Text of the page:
Lifebuoy's "Gondappa" campaign, highlighting the preventable diarrhea-related deaths in Indian villages, has won more than just accolades. It started a mission to save lives of children under the brand's initiative 'Help a Child Reach Five'.
The giving tree
Set in the village, the poignant 'Tree of Life' campaign is the story of a mother's love, loss and longing after losing her child to diarrhea. As the film opens, the viewer is introduced to 'Utari' a young woman who is shown emotionally involved with a tree outside her house. She takes care, shares food and plays with it, sometimes entire nights. One night, well into the wee hours, her husband places tiny toys around it, and asks her to go to sleep. The man then talks directly to the tree and says "Tomorrow is your big day, you'll turn five, sleep well, my son."
Amer Jaleel, national creative director, Lowe Lintas & Partners (the agency that has made this campaign) says that Indonesia was on their list ever since they were working on the first campaign which was set in Madhya Pradesh's Thesgora village.
"Post the Gondappa campaign, we conducted a workshop all over the world and an art director from Lowe Indonesia shared that there is a tradition of planting a tree when a child is born in the country. So, people can keep a track of child's progress through tree's growth," he explains.
The story is weaved around this insight, he says, adding that it is very natural for a mother to start taking care of the tree as her own child. The symbolism is very clear there.
While the Gondappa campaign showcased the joy of a man whose son managed to survive and turn five, the 'Tree of Life' film portrays the stark reality of child mortality, something that can be prevented by taking simple measures like washing one's hands regularly. Jaleel believes that although it is a dark subject they tried to not let the campaign become a 'conventionally dark ad'.
"Death, like life, is a part of people's life," he says. "While these incidents might be very dark and overbearing for us but for people who go through this, it becomes a part of their life. They start living with the reality." He reasons adding that that is why they showed a regular life of a husband and wife who have lost their child to diarrhea.
According to a UNICEF and WHO report released in 2012, one child dies from diarrhea or pneumonia every 15 seconds - that makes it 1.7 million children every year. And these are diseases that can be kept at bay by simply washing one's hands with soap. There has been some controversy about Unilever's Help a Child Reach Five effort in Indonesia with the local government West Timor not taking kindly to Unilever Indonesia's ads and campaigns that seemingly connect poverty and poor awareness of hygiene. But this ad, in particular, makes no comment about poverty but tugs at heartstrings.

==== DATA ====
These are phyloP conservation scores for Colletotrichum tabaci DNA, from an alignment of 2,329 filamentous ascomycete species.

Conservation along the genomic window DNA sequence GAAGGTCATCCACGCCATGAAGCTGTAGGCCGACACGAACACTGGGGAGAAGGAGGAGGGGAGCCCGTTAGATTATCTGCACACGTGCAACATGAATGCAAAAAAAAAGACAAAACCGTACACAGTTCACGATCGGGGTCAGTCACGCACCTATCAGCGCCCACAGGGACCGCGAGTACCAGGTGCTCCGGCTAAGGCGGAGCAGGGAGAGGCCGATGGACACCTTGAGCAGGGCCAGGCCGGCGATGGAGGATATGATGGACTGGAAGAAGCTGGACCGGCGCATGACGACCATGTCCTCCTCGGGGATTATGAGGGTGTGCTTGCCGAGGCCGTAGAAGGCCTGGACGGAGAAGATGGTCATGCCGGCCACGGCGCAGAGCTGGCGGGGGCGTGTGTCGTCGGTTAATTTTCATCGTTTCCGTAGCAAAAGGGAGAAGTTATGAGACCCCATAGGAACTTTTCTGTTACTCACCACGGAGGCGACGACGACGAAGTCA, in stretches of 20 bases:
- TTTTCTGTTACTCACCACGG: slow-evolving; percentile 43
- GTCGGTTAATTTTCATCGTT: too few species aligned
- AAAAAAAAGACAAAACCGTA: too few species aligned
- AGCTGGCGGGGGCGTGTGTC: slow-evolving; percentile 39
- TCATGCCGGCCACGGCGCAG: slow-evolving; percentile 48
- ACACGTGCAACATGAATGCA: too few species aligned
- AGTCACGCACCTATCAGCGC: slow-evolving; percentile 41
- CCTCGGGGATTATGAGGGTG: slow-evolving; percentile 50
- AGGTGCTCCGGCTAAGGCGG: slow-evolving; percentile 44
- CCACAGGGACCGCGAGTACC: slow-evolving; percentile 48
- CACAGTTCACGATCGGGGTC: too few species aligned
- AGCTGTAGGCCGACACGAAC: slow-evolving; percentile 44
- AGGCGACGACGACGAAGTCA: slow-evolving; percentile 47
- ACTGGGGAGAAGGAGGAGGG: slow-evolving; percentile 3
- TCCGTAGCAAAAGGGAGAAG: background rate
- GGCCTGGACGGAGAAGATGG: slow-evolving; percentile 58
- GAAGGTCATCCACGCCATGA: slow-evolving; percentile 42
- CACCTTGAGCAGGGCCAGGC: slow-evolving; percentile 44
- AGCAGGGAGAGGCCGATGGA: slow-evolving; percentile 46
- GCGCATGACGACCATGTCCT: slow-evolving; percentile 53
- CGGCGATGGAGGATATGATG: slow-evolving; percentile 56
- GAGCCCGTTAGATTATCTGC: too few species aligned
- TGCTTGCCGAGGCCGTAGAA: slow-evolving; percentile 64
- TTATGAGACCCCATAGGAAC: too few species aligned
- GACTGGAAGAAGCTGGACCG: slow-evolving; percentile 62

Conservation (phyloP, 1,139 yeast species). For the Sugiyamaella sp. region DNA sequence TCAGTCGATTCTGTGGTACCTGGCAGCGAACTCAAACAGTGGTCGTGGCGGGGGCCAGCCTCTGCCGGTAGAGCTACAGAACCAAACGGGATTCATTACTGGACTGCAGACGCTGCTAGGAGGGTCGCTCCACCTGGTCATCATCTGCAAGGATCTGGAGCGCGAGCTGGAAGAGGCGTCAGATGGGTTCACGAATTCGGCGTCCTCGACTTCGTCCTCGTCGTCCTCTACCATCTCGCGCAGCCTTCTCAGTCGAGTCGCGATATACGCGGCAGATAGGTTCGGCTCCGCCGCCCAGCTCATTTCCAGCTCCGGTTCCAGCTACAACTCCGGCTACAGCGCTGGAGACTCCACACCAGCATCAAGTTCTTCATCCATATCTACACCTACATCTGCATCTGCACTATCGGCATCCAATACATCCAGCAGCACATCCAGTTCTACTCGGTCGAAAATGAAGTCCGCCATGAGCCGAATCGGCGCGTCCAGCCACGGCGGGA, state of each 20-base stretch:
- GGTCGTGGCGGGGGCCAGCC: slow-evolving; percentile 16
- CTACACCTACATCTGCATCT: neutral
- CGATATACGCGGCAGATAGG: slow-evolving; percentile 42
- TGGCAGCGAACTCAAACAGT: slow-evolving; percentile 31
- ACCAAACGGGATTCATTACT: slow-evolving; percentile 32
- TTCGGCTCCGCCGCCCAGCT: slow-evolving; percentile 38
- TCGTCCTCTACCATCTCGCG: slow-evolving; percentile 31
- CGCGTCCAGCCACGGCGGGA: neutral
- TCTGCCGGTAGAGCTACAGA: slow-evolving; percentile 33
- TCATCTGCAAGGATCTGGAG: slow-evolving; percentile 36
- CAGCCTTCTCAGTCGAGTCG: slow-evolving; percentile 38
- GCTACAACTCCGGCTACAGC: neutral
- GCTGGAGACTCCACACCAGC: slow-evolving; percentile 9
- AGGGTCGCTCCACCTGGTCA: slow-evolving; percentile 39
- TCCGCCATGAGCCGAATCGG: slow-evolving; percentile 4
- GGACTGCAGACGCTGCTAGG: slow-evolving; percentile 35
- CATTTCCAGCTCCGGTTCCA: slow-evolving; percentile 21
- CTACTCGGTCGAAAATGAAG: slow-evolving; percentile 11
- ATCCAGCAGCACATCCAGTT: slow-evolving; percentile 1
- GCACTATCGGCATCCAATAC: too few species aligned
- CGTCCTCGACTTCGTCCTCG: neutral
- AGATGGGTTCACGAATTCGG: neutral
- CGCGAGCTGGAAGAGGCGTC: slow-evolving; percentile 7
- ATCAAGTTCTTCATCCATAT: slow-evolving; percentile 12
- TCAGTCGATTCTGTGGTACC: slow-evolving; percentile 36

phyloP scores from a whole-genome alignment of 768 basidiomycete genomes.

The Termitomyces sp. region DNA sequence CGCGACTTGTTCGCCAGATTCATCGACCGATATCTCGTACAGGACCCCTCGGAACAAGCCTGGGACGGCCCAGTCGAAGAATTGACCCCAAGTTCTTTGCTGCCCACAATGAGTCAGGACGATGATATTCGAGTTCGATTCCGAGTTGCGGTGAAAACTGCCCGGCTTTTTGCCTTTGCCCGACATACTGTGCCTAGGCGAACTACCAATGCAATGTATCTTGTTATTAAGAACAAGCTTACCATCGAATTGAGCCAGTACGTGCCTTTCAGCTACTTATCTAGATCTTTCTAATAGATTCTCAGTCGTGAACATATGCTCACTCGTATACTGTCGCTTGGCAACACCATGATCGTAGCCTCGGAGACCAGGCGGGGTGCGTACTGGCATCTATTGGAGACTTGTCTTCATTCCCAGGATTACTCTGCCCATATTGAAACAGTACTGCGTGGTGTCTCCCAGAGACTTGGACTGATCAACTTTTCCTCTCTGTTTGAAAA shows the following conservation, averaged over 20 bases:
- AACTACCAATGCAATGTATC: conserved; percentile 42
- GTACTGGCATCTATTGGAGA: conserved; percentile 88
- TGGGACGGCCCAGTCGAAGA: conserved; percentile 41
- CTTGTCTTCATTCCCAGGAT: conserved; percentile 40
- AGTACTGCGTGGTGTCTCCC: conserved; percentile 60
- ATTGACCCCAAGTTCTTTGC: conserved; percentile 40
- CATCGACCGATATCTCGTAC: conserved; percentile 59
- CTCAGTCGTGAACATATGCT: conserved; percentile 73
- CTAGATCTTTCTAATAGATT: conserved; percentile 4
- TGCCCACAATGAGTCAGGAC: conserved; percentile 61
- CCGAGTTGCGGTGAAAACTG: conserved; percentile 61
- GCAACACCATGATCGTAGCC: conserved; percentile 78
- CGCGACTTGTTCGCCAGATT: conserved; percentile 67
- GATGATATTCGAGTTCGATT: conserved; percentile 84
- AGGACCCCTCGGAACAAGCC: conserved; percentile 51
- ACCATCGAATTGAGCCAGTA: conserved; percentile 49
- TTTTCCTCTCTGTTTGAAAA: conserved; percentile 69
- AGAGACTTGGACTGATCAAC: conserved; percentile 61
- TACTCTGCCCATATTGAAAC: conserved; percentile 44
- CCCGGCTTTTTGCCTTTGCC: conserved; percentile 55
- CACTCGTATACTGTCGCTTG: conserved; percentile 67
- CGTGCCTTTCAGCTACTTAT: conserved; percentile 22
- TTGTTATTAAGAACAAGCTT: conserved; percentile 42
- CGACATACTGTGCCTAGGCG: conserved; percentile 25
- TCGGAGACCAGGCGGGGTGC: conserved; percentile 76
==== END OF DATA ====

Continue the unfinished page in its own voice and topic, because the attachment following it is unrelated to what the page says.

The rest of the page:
Samir Singh, global brand VP, Lifebuoy, in a release had this to say: "These deaths can be prevented by taking cost-effective, lifesaving solutions such as washing your hands with soap. We wanted to tell the world the Lifebuoy story in a deeply emotional way and turn the Help A Child Reach 5 campaign into something personal and powerful."
Produced by Phenomenon Films, the campaign was shot in Bangkok in three days. Both the protagonists are local upcoming actors in Indonesia. The music in the story section of the film has instrumentation inspired from Timor, Papua and the East Indonesian region. The instruments used are bamboo-made percussions, a single-string tribal instrument and some vocal chants from these regions.
A long format film, the brand opted for a digital-first strategy since the internet provides instant action in terms of sharing or becoming a part of the campaign. Posted on April 30th on YouTube, the film has, so far, garnered 8.8 million views up until Saturday morning. The brand's Facebook page is promoting the initiative heavily. One can even reach out on Twitter via #HelpAChildReach5.
Lifebuoy claims to have taken its hand-washing behaviour change programmes to 183 million people across the world, and is now committed to change the hand-washing behaviour of a billion people by 2015. This is part of Unilever's Sustainable Living Plan.
Experts we spoke to believe that while the Gondappa campaign set a high benchmark for the brand, Lifebuoy managed to deliver the crucial message yet again in a heart-rending manner.
Vikisha Parekh Mehta, creative director, Guava Communications finds the craft in the execution which has turned a simple message in a 'touching human story'. "The campaign is not predictable. In spite of it being the second Lifebuoy film you don't know what's coming till the film gets over," she notes adding that it is as powerful and emotional as the "Gondappa" campaign.
For Nakul Sharma, executive creative director, Havas Worldwide, the tree, which stands for life and nurturing across culture, is a 'powerful visual'. He finds this campaign resonate better as it looks and feels more natural than the brand's earlier campaign. He suggests that the video could have had a link (to the website maybe) at the end. "It could have more information regarding what a viewer can do to chip in," he says.
Arun Sharma, VP - Integrated Strategy Planning, Cheil Worldwide SW Asia dubs the campaign as a 'terrific example' of a brand shifting the argument from 'what' it does to 'why' it does that. The ad definitely creates "the penny-has-dropped moment". The metaphor of the 'tree' brilliantly touches the parents' emotion of bringing up a child.
He, however, points out that while the messaging works, the key challenge will be the messaging formats media selection and speaking the local language. "This will allow Lifebuoy to really go deep down to this TG and spread this habit. The other key aspect to keep in mind is the literacy level, so there is no role for supers here," he quips.